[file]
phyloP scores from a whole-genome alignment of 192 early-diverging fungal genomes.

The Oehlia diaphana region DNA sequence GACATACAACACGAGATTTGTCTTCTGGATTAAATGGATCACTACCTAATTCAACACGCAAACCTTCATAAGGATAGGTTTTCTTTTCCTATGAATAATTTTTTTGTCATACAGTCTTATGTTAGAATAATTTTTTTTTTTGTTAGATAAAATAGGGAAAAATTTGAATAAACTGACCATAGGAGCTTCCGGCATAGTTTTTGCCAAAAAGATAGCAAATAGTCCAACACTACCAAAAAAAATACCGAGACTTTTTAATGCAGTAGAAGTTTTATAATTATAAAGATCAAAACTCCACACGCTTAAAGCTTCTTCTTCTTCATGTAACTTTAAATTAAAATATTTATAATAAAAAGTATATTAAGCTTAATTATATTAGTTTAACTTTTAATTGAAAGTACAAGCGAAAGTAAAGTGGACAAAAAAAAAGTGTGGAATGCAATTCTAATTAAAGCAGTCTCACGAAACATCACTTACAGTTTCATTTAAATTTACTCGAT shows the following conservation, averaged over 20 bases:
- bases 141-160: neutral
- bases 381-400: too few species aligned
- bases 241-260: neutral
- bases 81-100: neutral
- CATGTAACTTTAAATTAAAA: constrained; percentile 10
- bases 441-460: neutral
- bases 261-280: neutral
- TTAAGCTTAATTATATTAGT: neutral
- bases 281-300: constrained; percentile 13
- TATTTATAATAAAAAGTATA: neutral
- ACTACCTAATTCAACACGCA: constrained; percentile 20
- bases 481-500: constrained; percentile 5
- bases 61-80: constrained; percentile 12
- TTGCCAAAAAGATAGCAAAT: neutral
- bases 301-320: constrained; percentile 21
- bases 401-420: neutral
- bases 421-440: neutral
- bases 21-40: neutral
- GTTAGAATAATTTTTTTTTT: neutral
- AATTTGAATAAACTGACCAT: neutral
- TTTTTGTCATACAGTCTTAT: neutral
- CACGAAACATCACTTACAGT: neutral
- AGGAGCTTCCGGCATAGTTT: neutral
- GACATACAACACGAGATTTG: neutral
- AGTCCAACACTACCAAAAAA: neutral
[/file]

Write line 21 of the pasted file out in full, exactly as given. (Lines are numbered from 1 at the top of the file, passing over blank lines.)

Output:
- GTTAGAATAATTTTTTTTTT: neutral